The only Native American lawmaker currently serving in the Idaho Statehouse announced Thursday she’s running for governor in 2018.
Rep. Paulette Jordan, a 38-year-old Democrat from Plummer and member of the Coeur d’Alene Tribe, says she wants to run for governor rather than seek a third term as a state representative.
“Service is an inherent value in my family, from my ancestors on down to my sons, and they will carry that tradition forward in their lives. I’m proud to be part of Idaho’s family,” Jordan said
“Because of who we are and who we can become, my vision for the 21st century is seeing Idaho emerge as the greatest state in the history of the United States,” she said.
“I am an enrolled citizen of the Coeur d’Alene Tribe. I am also of Sinkiuse (known as the Moses–Columbia Band of the Colville Confederacy), Nez Perce, and Yakama–Palus descent.”
“As a newly elected official of the state, I plan on meeting with tribes as often as possible about state legislative matters. We have to stay in communication as effectively as we can to ensure our voice is not absent on legislative policy affecting tribes.” she said.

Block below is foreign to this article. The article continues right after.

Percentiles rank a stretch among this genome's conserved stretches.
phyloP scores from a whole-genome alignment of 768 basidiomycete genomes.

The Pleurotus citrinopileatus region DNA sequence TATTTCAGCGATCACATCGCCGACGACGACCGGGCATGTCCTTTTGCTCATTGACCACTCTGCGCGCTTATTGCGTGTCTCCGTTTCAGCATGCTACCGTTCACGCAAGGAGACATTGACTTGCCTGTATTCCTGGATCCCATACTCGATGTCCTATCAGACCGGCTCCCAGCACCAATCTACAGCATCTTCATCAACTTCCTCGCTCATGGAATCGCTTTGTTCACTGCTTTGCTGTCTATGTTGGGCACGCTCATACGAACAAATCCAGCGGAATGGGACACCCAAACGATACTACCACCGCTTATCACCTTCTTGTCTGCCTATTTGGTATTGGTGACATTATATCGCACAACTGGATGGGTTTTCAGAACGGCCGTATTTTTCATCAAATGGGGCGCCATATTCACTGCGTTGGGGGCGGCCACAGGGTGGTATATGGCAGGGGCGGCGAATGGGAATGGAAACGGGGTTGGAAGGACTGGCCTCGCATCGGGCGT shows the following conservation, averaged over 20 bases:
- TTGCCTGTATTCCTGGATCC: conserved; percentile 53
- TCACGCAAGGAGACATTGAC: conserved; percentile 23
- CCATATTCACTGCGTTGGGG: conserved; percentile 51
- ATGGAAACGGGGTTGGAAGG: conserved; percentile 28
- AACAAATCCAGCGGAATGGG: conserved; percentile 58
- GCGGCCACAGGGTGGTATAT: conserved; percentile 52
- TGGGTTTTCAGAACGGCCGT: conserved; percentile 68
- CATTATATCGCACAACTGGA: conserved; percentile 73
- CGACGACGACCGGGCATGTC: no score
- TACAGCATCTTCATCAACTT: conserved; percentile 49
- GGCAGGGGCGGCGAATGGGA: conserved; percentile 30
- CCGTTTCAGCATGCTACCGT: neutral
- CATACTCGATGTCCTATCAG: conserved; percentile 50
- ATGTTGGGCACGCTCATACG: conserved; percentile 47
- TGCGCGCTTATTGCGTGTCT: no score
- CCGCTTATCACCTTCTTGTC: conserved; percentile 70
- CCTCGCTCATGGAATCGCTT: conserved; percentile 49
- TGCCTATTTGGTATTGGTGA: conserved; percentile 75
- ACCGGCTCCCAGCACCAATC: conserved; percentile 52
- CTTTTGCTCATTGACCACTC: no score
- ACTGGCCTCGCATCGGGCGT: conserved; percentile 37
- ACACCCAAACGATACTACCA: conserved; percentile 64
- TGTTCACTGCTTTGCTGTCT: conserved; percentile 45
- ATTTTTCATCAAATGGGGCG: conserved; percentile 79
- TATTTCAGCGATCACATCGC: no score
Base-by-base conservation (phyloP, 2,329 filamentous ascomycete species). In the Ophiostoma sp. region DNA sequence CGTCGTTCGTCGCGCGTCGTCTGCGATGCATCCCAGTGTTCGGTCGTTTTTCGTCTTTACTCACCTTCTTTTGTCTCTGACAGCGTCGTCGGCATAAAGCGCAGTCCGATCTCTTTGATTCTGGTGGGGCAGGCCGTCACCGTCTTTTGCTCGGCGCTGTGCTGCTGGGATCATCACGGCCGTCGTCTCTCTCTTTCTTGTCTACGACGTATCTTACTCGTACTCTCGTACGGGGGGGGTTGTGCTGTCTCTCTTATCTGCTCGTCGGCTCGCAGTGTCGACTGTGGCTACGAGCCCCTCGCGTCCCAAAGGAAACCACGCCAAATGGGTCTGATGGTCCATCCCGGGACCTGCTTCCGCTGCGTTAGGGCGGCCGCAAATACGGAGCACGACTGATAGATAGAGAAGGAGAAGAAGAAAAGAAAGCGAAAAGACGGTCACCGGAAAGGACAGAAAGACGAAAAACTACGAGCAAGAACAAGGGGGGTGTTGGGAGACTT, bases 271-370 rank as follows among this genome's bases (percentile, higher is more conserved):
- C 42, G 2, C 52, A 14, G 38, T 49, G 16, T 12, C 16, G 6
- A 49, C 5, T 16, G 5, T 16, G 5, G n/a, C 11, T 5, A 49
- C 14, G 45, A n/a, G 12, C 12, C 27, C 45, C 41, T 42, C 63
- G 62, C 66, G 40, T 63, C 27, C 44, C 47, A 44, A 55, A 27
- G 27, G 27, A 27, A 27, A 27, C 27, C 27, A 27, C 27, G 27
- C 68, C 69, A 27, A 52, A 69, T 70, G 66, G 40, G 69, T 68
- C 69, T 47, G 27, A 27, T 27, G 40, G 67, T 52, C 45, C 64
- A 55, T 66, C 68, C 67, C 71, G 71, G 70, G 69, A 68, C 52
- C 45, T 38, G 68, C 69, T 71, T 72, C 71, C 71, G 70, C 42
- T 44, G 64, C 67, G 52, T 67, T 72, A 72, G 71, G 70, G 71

“My upbringing was through a broad community of relatives and elders and a strong set of parents. Each of these people taught me the value of respect, humility, and character, and to walk this life with compassion towards others. My relatives ensured I had access to the most valuable traditional and western education they could provide. They instilled in me the history of our people and the language and values that make us wholly unique as individual sovereign nations.
To prepare me for the greater challenges in life, I was able to attain higher levels of learning and travel around the world. Experiencing other cultures gives us a broader connection to living and being. That connection becomes the utmost value in our life’s education—to empathize with others and grow wiser about how we can contribute to making our surroundings, if not the world, a better place to live.
Aside from my professional career and education, both culturally and academically, my two sons have taught me the greatest wisdom of all—self-sacrifice for the greater good.” she said.